Competition hot for Texas lottery contract


And big businesses want a piece of that action.

Companies that run lotteries around the world are expected to ante up by next week, proposing how they would oversee the Texas lottery if they land its lucrative operations contract. The Texas contract, currently held by GTECH Corp., rarely comes up for bid, so the stakes are high for the competing businesses and taxpayers.

It's a coveted contract, one that could pay the winning bidder as much as a hundred million dollars per year.

Three firms -- Scientific Games Corp., Intralot Inc. and GTECH -- are likely to submit bids, according to comments and actions by the companies since the beginning of the year, when the Texas Lottery Commission issued a request for proposals.

"The Texas Lottery is a highly valued customer of GTECH's and we are preparing to bid," said GTECH spokesman Bob Vincent, who wouldn't discuss the bidding process any further. Other likely bidders wouldn't offer any comment this week.

Since the request for proposals, the bidding process has been caught in conflict because a consulting company the commission hired to help write the bid request had been doing business with GTECH. That led to questions about whether GTECH has an unfair advantage in the selection system.

The consultant, Gartner Inc., had its contract revoked by the commission, and the deadline for bids was twice extended to remove any doubts about unfairness in the bidding, lottery officials said. The new deadline for bids is Tuesday.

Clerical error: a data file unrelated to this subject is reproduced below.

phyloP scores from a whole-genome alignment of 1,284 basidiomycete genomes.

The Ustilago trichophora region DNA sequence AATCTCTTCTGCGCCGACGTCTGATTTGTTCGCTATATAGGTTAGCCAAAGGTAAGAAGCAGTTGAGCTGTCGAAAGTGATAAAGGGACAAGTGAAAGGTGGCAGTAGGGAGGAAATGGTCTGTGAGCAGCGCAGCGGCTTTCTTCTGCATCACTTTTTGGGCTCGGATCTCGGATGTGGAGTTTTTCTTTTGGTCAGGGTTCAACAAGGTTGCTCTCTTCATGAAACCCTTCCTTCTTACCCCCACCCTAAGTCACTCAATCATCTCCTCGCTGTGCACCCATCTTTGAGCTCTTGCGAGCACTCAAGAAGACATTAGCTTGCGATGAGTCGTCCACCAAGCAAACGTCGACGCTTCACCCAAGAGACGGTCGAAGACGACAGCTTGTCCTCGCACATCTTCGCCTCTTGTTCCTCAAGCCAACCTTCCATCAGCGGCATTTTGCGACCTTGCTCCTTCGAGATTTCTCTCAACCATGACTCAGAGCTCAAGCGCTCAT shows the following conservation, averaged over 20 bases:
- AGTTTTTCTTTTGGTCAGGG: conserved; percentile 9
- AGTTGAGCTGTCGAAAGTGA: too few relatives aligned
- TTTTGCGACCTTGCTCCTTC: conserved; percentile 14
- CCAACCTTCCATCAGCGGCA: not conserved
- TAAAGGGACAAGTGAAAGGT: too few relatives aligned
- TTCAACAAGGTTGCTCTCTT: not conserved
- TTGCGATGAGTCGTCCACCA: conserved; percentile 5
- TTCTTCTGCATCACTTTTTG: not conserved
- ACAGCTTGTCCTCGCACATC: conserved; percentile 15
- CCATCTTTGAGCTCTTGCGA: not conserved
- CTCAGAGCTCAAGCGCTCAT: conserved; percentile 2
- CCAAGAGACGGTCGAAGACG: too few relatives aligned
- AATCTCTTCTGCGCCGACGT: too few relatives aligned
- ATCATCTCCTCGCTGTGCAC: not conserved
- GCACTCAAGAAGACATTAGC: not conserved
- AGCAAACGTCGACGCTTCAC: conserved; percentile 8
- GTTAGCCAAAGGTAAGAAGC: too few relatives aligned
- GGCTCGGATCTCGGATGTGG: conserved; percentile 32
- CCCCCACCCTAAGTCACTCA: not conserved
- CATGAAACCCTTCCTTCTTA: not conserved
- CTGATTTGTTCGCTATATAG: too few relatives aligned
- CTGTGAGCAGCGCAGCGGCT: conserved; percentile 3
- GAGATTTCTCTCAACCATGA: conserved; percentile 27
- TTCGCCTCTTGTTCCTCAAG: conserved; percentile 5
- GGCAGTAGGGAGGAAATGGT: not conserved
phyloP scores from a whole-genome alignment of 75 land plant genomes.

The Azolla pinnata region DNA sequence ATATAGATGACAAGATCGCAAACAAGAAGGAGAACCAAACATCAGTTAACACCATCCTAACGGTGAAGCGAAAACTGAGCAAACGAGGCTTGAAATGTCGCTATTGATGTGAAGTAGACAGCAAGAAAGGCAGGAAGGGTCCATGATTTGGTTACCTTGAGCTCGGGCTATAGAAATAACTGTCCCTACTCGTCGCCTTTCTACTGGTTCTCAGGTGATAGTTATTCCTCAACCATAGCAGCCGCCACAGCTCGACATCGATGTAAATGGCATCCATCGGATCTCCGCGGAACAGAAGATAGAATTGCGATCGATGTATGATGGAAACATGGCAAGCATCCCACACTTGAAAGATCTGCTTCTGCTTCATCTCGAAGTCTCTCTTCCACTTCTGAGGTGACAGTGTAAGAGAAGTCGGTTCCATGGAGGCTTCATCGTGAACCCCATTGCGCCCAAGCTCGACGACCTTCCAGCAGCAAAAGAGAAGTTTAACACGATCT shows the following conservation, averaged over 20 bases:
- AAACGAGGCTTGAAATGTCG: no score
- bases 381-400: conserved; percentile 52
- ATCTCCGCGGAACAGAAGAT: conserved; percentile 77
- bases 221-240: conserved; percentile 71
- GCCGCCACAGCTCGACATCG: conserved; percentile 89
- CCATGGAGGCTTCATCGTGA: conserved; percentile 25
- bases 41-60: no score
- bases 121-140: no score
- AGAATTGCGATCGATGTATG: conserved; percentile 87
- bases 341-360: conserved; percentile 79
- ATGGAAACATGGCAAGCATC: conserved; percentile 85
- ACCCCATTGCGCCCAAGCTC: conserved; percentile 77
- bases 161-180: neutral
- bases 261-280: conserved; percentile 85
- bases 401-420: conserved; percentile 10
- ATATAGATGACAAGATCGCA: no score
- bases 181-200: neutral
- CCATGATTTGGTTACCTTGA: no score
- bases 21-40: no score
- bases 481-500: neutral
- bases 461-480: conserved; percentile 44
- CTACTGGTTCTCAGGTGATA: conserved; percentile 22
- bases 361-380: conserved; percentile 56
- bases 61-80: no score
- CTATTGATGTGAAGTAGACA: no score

A panel of lottery commission officials and a representative from the Texas comptroller's office will evaluate the bids, with a decision expected in September. The lottery commission hired a new consultant company, Battelle, to take the place of Gartner and help check the bids to see if they meet all the commission's specifications, said lottery spokesman Bobby Heith.

The bidders' financial proposals won't be revealed by state officials even after Tuesday's deadline passes. Only when the winning bid is selected will provisions of the new contract be public, Heith said.

GTECH, a subsidiary of the Italian firm Lottomatica SpA, holds the current 10-year lottery operator contract. Texas' lottery games generate some $3.7 billion in sales per year, and the company gets to keep a percentage. It was paid $101 million by the state in the last fiscal year.

Intralot, a Greek firm and an intense rival of GTECH, has been the competitor most outspoken about a potential conflict of interest between GTECH and Gartner. In the past, an Intralot consultant called for a third-party investigation of GTECH's dealings with Gartner and the company wrote a letter to the lottery commission this spring voicing concerns about a "potential patent unfairness" of the bid system.

GTECH and Gartner representatives have said the two companies had no improper communications about the Texas lottery. Lottery Commission officials said their internal review found no evidence of impropriety.

State Rep. Jim Dunnam, a Waco Democrat, wants state lawmakers to ask more questions about that business arrangement and any plans for generating additional lottery sales in light of the estimated $18 billion state budget shortfall legislators will face in 2011.

In a letter to several Texas House committee chairmen last week, Dunnam also questioned why the lottery commission makes a point of banning bidders from offering other gambling options such as slot machines, when those aren't even legal in Texas. And, he said, he would like to know if lottery advertising and marketing are targeting lower-income Texans.

"This is too big of an issue to not have some heavy duty discussions," Dunnam said.

(Copyright 2010 by The Associated Press. All Rights Reserved.)

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